The lights are on
There's a new four-letter word in the industry that has some
players denouncing developers and publishers and avoiding games like they've
been afflicted with some kind of leprous plague. Like other maligned buzzwords
before it, if you're dismissing a game out of hand because of a single term,
you're only hurting yourself.
Let me tell you about a new game. It's a team-based
cooperative and competitive first-person shooter – you like those, right? It
comes from a developer that has innovated
in the genre before, and the game has a ton of playable characters, each
with their own unique weapons, abilities, and different play styles. The game
features an added layer of A.I.-controlled bots that goes beyond what Titanfall
did and affects the overall flow of the game's tug-of-war matches. It's also
got a rapid leveling system that resets after each match, so everyone starts on
the same playing field and can experiment with different builds instead of
being locked into a lengthy progression path. Sounds like a game that's got
some interesting ideas, right?
Now say the word "MOBA," and watch how quickly the
disposition of your fellow gamers turns from interest to disgust. You don't
even have to say that the game is a MOBA, but merely incorporates some MOBA
elements into the first-person shooter genre, and suddenly – magically – the
game is just another mindless cash-grab clone of other games. Another League of
That's how some gamers reacted to our reveal
of Battleborn, and I wish I could say it's the first time a new IP on our
cover has been met with unfounded cynicism, but Evolve was similarly
dismissed by a vocal group of complainers for its smaller-than-average player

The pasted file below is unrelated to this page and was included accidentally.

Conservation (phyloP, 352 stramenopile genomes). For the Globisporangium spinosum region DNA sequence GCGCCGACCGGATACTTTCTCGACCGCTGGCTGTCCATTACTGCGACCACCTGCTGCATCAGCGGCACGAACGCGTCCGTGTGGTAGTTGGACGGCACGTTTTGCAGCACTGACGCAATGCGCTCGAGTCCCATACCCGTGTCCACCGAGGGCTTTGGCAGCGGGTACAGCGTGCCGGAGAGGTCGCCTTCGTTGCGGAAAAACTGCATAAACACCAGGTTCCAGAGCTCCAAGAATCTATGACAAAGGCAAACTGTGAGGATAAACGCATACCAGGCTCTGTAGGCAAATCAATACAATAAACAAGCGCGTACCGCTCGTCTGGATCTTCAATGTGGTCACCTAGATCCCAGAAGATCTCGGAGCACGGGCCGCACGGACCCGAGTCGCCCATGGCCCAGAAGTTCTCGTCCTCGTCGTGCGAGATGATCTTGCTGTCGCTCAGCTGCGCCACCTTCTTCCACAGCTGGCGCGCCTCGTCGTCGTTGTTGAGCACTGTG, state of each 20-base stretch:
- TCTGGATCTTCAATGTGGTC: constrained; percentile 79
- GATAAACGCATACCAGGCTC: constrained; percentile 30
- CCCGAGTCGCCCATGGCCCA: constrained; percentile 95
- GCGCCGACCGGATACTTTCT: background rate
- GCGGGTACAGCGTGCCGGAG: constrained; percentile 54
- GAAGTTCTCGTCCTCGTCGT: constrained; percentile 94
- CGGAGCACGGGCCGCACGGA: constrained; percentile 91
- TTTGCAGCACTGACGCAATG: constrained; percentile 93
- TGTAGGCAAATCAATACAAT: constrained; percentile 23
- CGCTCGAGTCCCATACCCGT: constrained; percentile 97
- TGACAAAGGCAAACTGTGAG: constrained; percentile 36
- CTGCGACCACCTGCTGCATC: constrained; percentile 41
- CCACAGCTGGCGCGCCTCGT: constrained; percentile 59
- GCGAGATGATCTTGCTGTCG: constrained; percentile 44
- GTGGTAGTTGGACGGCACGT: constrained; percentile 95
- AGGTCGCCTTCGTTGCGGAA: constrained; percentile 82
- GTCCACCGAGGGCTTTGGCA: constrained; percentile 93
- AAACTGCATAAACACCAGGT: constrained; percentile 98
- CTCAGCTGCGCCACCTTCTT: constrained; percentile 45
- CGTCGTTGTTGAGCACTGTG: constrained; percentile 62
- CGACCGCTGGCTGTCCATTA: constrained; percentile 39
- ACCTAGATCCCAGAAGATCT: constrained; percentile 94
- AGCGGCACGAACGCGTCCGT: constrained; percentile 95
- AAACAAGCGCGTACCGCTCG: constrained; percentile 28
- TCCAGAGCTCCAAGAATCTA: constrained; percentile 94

count – before going on to win numerous Best
Of Show awards and enrapturing fans all week at last
month's E3. Running the gauntlet of hypercritical gamers has become the price
developers pay for trying something new, but even so I've been surprised by the
pessimism Battleborn has faced because of a single word, in part because what we played feels so different from what people assume the game to be.
I get the skepticism when it comes to MOBAs; like many
gamers, the term floods my mind with thoughts of insular and hostile
communities, single-map games, and clicking on enemies ad nauseum. What I don't
understand is the aversion to any elements found in MOBAs that might make
another genre more interesting. What is it that's so frightening? The wide
range of gameplay variety that a large cast of playable characters offers? The "games-as-a-service"
model that has developers continually tweaking, adding to, and improving their
game based on community feedback? God forbid if some day a developer decides to make a
triple-A quality, free-to-play shooter that doesn't exploit its player base...
But the potential of those elements doesn't matter to the
vocal subset of the gaming community that has more fun complaining about games
than actually playing them, and "MOBA" is just the latest buzzword to make their hair bristle. Before "MOBA" it was "free-to-play;" before "free-to-play," it was
"mobile," and "social," and the dreaded "casual." Each of those trends has
produced more than its share of bile, to be sure, but that doesn't mean you
should revel in the subsequent toxicity or ignore the developers and games that
good things with those ideas.
There's nothing wrong with knowing what you like and what
you don't, and for many gamers (myself included), MOBAs may fall into the latter category.
However, that's not an excuse to couch your aversions in unwarranted criticism.
It's an unnecessary shifting of responsibility from your own personal taste to blaming
someone else for your indifference; I know I don't like fighting games, but I
don't think any less of gamers who do, and I don't blame NetherRealm for making
Kombat for fans of the series. More importantly, if a developer were to incorporate
an element of fighting games into a genre I do like, I'd be interested in hearing
more about it before I jump to any conclusions or start sharpening my knives. I
learned a long time ago that in order to discover a new favorite game, you must first be willing to play it.
Email the author Jeff Marchiafava, or follow on Google+, Twitter, and Game Informer.